FDA cracks down on violators of dietary supplement regulations
SILVER SPRING, Md. — The Food and Drug Administration on Thursday announced a pair of penal actions against companies operating outside of dietary supplement regulations.
A federal judge granted the FDA a permanent injunction against Truman Berst, doing business as Alternative Health & Herbs Remedies of Albany, Ore., for selling products represented as herbs and supplements with claims for treating diseases.
Berst marketed the products on his website as alternative herbal medicine for such serious disease conditions as cataracts, viral and bacterial infections, and cancer. Under the Federal Food, Drug and Cosmetic Act, a product is a drug if it is intended for use in the diagnosis, cure, mitigation, treatment or prevention of disease. Berst’s products are drugs that have not been approved by FDA for their claimed uses, the FDA noted.
“This company has ignored previous FDA warnings, and has continued to produce and distribute products in violation of federal law,” stated Melinda Plaisier, FDA’s acting associate commissioner for regulatory affairs. “The FDA continues to protect public health by seeking enforcement action against companies that are identified as violating our manufacturing and drug approval requirements.”
The FDA sought the injunction after Berst failed to comply with previous warnings, continuing to market products in violation of federal law. Berst is appealing the injunction with the 9th Circuit Court of Appeals, the FDA reported.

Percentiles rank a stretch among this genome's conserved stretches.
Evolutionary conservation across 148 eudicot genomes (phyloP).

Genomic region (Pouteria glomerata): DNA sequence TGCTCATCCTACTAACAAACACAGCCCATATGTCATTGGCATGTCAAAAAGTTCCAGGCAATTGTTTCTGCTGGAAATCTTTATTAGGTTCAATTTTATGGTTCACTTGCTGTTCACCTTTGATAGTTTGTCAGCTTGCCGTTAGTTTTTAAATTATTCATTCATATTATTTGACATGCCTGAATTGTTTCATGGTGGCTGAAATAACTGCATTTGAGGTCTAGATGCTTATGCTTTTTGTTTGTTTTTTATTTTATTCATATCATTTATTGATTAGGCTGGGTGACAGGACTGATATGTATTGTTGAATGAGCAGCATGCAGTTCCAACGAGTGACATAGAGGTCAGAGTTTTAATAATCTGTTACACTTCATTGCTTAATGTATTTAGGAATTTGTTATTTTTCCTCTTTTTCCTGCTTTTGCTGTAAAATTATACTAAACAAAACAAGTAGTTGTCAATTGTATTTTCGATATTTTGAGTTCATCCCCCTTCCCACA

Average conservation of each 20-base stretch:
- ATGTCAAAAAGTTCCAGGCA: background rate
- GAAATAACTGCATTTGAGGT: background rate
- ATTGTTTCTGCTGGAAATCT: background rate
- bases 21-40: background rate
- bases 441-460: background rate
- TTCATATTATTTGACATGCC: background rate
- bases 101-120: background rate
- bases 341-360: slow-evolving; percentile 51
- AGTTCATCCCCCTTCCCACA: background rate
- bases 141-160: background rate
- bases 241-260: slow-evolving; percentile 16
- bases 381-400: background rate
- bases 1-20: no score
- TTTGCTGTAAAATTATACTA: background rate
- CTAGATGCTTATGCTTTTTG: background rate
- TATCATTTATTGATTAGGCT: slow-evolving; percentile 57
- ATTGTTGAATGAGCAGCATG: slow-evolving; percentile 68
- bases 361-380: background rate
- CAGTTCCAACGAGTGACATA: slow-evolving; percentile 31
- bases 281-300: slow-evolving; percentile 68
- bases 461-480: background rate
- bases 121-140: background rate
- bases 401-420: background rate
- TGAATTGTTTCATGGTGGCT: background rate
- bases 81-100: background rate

And FDA secured a cease-and-desist agreement from Venus Pharmaceuticals International of Hauppauge, N.Y. Venus CEO Bharat Kakumanu has agreed to stop production and distribution of dietary supplements into U.S. commerce, and to recall and destroy affected product produced prior to January 2012, due to repeated violations of current good manufacturing practice regulations. In addition, the firm is prohibited from exporting products unless such activity is in compliance with FDA laws and regulations.
“When a company violates public health protections, they put consumers at risk,” Plaisier said. “Our goal at the FDA is to ensure that consumers have access to dietary supplements that meet good manufacturing practices, so that the products do not harm consumers.”
As part of the consent decree, the company must implement a series of corrective actions before it can resume production of dietary supplements. The actions include changing procedures for manufacturing, packaging and labeling dietary supplements so that they meet FDA requirements. In addition, the company must hire an outside auditor to oversee and review progress in implementing the needed changes.